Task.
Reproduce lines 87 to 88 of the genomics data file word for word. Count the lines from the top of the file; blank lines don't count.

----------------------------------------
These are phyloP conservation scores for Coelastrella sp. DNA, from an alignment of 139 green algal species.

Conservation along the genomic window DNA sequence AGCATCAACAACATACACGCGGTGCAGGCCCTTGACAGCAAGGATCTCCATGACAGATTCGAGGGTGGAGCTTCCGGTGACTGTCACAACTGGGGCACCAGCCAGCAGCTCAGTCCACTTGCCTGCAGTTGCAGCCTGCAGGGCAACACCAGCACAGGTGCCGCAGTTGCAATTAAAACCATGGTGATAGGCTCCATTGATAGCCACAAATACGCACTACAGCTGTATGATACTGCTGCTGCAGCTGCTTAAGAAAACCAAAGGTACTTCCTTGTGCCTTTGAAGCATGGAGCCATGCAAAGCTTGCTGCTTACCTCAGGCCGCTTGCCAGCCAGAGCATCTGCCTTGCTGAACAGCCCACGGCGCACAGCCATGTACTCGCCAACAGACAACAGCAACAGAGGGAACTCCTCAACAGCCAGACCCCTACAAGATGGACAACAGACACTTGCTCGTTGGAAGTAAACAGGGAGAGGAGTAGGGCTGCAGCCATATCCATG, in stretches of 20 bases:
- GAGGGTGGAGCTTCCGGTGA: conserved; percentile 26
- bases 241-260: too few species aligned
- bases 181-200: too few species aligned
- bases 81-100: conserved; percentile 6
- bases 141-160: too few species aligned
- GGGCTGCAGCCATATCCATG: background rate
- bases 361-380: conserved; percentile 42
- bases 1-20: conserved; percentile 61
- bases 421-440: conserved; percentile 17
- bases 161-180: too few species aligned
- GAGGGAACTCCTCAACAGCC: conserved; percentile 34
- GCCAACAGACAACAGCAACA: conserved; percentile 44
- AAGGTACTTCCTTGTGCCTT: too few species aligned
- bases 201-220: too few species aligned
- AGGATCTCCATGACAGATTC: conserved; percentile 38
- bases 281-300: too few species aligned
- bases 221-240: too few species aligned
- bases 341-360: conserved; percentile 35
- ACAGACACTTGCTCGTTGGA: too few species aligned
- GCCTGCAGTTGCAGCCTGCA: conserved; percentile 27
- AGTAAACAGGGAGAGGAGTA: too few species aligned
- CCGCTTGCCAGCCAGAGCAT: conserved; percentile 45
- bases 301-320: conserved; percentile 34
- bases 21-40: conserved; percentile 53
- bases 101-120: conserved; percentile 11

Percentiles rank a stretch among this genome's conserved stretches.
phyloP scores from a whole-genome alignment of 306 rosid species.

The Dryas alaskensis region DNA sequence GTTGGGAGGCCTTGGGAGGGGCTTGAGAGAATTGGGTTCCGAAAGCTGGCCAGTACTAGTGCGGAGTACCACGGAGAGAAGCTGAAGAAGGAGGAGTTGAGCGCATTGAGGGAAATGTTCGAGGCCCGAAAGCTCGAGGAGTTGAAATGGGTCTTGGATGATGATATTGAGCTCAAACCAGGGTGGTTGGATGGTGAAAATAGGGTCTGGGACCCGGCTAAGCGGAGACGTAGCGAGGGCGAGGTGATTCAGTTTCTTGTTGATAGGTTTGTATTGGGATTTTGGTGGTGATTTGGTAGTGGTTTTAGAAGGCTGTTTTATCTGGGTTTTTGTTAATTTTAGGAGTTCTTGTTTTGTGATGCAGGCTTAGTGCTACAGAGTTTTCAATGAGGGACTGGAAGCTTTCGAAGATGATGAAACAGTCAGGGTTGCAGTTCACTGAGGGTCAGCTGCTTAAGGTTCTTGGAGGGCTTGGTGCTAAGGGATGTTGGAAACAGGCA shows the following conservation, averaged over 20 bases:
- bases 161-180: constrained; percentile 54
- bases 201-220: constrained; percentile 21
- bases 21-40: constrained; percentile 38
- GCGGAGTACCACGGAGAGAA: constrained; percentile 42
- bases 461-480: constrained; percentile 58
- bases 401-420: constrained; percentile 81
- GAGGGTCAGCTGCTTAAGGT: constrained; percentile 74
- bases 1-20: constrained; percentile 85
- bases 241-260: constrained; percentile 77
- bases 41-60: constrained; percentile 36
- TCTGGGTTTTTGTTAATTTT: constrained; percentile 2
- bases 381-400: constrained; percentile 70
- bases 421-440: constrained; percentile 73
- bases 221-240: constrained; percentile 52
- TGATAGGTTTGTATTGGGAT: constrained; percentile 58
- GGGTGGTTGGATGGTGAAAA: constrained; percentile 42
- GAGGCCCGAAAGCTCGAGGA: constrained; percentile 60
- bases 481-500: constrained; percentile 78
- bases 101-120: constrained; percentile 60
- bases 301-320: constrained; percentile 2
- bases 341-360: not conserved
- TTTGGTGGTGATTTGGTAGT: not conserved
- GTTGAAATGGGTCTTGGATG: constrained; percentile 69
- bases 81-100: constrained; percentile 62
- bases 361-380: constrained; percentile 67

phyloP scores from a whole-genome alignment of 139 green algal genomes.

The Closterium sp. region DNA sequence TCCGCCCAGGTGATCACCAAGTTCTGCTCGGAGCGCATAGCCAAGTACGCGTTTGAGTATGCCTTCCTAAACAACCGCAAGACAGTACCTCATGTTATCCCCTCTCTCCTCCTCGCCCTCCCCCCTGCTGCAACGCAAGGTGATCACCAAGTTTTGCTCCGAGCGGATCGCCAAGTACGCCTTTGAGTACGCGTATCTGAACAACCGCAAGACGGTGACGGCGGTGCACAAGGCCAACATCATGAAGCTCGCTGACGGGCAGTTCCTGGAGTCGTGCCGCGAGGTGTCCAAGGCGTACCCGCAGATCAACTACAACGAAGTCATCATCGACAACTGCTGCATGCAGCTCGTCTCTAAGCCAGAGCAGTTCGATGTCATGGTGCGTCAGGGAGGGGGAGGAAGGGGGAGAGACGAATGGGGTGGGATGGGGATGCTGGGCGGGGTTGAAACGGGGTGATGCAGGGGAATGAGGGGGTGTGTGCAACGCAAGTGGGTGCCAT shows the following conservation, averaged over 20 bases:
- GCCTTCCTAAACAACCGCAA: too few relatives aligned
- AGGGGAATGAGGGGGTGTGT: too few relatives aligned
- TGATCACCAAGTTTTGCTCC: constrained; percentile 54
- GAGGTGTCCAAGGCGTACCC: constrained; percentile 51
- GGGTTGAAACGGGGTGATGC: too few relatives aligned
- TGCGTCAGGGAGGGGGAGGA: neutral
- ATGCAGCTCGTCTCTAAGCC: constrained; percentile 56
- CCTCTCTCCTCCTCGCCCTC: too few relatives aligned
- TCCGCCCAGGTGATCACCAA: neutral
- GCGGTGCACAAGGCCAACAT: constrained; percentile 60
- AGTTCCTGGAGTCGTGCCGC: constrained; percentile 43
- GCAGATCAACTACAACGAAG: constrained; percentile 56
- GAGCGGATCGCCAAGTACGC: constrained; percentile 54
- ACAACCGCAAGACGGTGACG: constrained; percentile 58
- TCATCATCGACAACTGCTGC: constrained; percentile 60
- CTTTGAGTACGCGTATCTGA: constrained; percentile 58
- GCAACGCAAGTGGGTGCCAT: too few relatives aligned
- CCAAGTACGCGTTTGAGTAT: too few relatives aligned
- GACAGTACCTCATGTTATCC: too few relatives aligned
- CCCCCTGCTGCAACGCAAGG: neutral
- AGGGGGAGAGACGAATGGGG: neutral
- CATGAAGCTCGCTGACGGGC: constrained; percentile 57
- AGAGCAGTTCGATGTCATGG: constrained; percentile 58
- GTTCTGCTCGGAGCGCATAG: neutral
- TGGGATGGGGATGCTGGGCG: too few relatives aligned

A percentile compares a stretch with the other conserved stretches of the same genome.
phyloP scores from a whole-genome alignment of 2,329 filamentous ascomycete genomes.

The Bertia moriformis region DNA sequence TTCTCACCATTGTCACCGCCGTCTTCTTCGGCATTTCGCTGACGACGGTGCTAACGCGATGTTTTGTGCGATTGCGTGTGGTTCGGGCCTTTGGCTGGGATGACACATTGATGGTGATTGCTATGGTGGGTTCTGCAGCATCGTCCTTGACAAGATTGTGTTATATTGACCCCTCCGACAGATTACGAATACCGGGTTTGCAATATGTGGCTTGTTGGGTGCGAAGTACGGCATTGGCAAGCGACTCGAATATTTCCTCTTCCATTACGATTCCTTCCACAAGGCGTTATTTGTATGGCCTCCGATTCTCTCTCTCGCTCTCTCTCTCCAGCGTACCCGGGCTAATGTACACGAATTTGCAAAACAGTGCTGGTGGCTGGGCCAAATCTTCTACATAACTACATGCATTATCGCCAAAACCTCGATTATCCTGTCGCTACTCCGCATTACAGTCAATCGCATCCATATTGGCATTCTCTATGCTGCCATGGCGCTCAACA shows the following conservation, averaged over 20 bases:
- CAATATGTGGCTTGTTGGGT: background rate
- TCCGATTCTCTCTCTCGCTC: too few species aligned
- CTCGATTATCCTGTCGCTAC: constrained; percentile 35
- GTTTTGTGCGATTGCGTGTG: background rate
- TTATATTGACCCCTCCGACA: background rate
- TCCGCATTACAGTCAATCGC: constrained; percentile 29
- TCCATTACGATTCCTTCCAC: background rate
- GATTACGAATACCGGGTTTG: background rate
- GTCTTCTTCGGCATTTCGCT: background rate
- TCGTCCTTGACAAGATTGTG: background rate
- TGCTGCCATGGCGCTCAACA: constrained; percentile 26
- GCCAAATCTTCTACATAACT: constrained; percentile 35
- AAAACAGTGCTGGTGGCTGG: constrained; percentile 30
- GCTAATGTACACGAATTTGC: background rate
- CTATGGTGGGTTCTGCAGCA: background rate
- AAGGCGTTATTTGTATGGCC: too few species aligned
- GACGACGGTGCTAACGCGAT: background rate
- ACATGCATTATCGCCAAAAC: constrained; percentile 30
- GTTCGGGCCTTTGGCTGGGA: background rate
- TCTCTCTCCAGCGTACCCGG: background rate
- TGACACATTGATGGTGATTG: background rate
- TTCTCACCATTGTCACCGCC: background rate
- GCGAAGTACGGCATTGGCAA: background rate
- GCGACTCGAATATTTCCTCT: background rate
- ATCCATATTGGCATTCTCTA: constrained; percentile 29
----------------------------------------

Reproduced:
- TCCGATTCTCTCTCTCGCTC: too few species aligned
- CTCGATTATCCTGTCGCTAC: constrained; percentile 35